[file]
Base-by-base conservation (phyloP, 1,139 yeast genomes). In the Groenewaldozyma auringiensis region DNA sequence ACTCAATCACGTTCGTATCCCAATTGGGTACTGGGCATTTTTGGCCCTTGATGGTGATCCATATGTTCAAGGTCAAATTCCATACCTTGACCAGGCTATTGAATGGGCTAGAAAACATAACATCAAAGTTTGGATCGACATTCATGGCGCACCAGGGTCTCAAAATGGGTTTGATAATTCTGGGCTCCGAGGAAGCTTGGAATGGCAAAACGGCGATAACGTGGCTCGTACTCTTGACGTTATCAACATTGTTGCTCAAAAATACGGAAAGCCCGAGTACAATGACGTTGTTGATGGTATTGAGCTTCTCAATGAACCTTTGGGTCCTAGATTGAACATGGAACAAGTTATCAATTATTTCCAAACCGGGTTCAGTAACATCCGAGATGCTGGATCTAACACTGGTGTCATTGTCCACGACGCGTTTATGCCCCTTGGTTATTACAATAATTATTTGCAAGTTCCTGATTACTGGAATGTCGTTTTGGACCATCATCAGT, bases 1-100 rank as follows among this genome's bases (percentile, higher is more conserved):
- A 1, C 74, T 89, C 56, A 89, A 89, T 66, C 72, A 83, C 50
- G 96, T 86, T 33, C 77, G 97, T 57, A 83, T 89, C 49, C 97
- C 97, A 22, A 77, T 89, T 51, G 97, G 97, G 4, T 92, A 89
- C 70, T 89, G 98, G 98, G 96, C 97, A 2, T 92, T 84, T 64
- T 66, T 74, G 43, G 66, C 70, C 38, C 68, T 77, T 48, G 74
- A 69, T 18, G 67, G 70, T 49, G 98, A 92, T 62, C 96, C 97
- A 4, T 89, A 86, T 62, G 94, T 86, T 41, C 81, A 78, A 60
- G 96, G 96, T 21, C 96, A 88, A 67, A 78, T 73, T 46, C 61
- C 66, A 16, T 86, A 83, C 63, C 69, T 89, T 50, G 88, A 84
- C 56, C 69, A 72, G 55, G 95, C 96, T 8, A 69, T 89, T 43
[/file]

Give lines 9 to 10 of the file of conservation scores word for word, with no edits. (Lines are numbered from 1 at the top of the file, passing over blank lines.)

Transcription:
- G 96, G 96, T 21, C 96, A 88, A 67, A 78, T 73, T 46, C 61
- C 66, A 16, T 86, A 83, C 63, C 69, T 89, T 50, G 88, A 84